Does our nonprofit need a "single audit"?

All non-federal government agencies and nonprofit organizations that expend $500,000 or more in federal awards in a given fiscal year are required to conduct a single audit, also known as a "A-133 Audit." The requirement for a nonprofit to conduct a "single audit" is triggered when a nonprofit receives funding from either one or several federal government funding sources (whether in the form of a government contract or a grant) AND when that nonprofit expends a certain amount of government funding in a single year. In this context, "government funding" means money that originated directly from the federal government - or - those that came to the nonprofit from a “pass-through entity,” such as a state or local government agency. In determining the total amount of federal funds expended, funds directly from federal agencies, as well as those received from pass-through entities, such as state government or other sub-recipients, are included.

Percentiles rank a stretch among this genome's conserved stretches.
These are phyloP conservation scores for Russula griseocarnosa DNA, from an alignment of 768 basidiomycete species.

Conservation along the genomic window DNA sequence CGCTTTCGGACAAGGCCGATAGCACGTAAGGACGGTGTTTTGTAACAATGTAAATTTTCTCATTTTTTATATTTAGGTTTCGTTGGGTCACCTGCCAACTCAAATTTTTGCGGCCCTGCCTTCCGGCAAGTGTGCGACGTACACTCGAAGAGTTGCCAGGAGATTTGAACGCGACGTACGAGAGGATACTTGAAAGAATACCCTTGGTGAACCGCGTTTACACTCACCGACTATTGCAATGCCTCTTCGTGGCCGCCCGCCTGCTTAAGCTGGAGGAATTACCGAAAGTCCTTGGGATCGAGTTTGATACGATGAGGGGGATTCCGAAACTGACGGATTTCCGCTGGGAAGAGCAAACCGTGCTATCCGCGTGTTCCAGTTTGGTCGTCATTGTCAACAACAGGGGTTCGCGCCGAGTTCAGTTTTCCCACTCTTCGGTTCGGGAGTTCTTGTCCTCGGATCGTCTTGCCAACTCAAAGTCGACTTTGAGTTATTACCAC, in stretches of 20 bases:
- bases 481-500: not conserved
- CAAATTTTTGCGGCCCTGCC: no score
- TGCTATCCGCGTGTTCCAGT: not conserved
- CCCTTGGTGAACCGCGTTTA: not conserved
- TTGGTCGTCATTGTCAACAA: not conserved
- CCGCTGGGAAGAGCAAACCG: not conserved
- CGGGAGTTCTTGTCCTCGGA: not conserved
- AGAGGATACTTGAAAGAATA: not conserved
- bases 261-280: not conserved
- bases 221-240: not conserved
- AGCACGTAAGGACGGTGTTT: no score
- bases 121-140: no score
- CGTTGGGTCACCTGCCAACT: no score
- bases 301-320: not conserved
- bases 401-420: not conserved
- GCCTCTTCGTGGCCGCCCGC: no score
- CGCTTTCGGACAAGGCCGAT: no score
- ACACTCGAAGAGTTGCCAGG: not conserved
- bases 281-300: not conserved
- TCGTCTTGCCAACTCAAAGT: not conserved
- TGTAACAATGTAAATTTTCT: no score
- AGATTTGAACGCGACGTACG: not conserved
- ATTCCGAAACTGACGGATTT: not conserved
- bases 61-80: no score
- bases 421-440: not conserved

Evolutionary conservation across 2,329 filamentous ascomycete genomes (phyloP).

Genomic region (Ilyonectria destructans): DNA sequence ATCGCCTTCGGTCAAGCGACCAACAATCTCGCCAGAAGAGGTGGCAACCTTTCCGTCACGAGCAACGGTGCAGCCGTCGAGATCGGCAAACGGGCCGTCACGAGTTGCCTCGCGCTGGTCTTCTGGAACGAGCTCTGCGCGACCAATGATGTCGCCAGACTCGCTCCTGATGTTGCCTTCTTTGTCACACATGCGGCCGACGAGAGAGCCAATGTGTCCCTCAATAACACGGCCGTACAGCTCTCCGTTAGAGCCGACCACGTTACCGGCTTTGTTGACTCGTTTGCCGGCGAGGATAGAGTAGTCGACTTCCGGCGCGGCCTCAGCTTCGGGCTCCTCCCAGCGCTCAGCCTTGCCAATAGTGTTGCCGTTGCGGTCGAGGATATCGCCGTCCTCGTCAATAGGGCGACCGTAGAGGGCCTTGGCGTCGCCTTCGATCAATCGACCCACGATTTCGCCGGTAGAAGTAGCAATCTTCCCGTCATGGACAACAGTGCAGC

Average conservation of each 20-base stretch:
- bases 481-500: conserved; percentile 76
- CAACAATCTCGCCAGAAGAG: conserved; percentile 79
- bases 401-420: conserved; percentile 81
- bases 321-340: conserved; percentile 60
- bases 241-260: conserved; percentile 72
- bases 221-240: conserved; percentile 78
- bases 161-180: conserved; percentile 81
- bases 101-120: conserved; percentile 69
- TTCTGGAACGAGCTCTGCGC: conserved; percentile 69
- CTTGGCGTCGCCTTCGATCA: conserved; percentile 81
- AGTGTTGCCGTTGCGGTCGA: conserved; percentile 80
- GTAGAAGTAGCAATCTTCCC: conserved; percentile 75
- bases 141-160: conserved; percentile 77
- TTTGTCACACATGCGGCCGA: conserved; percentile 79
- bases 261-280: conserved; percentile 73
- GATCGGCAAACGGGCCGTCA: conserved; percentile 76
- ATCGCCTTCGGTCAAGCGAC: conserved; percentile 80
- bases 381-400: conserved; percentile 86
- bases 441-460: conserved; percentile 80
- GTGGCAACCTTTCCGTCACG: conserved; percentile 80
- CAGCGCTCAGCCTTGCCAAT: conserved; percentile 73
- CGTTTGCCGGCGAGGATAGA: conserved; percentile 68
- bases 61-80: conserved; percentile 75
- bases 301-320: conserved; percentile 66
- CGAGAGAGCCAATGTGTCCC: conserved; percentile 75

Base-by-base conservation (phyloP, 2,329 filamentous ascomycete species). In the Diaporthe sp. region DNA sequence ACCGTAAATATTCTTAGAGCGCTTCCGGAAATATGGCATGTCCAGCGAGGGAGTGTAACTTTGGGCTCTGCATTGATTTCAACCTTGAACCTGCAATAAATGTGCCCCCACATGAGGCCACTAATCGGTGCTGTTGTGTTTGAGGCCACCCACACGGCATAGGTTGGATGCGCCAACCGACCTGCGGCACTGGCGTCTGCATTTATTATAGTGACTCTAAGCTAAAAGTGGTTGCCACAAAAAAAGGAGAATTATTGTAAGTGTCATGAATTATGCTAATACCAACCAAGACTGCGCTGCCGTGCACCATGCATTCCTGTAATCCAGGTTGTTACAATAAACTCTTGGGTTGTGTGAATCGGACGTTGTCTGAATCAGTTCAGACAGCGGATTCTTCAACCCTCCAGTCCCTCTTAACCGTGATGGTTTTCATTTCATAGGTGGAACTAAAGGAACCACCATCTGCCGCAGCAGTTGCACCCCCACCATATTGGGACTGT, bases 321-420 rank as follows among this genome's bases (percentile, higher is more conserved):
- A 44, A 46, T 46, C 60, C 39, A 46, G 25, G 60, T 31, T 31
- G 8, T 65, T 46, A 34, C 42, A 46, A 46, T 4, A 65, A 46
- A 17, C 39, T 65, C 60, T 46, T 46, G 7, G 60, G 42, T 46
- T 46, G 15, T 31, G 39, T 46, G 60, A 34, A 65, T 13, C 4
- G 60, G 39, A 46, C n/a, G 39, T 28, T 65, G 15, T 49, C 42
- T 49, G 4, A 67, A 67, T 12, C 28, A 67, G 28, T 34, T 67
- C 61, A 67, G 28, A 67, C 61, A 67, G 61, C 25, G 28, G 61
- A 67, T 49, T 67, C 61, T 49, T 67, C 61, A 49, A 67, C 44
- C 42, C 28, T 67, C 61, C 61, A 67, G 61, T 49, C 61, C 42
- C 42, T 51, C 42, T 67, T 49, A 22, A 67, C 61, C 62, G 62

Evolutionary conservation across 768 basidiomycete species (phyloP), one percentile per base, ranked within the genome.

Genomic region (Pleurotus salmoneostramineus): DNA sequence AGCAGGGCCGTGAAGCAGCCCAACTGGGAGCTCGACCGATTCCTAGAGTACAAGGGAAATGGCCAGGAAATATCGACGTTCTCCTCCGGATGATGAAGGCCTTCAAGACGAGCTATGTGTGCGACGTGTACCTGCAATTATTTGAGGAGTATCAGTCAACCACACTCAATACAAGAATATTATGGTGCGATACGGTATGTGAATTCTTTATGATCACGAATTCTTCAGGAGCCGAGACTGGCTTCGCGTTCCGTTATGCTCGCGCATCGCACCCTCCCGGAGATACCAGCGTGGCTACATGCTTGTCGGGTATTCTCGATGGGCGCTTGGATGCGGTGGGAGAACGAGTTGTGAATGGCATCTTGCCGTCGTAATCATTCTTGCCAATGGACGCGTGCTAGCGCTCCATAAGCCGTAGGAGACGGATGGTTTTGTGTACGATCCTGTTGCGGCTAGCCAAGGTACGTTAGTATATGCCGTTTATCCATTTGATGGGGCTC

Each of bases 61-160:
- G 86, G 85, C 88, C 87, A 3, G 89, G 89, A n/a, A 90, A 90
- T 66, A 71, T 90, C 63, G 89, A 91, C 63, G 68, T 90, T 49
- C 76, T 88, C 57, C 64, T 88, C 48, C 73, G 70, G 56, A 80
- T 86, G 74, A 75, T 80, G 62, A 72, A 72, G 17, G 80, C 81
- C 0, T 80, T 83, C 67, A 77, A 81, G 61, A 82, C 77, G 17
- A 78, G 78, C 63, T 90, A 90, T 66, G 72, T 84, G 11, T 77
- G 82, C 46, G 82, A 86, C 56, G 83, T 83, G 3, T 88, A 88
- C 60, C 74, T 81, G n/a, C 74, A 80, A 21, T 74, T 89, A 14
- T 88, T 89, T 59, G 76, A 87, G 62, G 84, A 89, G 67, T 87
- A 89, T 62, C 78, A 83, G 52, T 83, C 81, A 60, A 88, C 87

Read about new audit thresholds that will be effective for years ending on or after December 2015.

What is the scope of a single audit?  How does it differ from a regular independent audit?

A single audit covers the entire scope of the organization’s financial operations, ensuring that:

  1. The financial statements are presented fairly;
  2. The organization has an adequate internal control structure;
  3. The organization is in compliance with any special government regulations/laws that apply to the specific type of federal funding the audit covers.

Compliance with the Single Audit Act requires nonprofit organizations and their auditors to conduct an audit in accordance with OMB Circular No. A-133 (hence audits triggered by federal funding are often referred to as “Circular A-133” audits), which means the auditor needs to be familiar with federal guidance that is included in the OMB Circular Compliance Supplement and Government Auditing Standards (“Compliance Supplement”). Circular A-133 sets standards for uniformity and consistency under the Single Audit Act of 1984 and the Compliance Supplement provides the auditors with guidance on the procedures to use during the audit in order to comply with Circular A-133.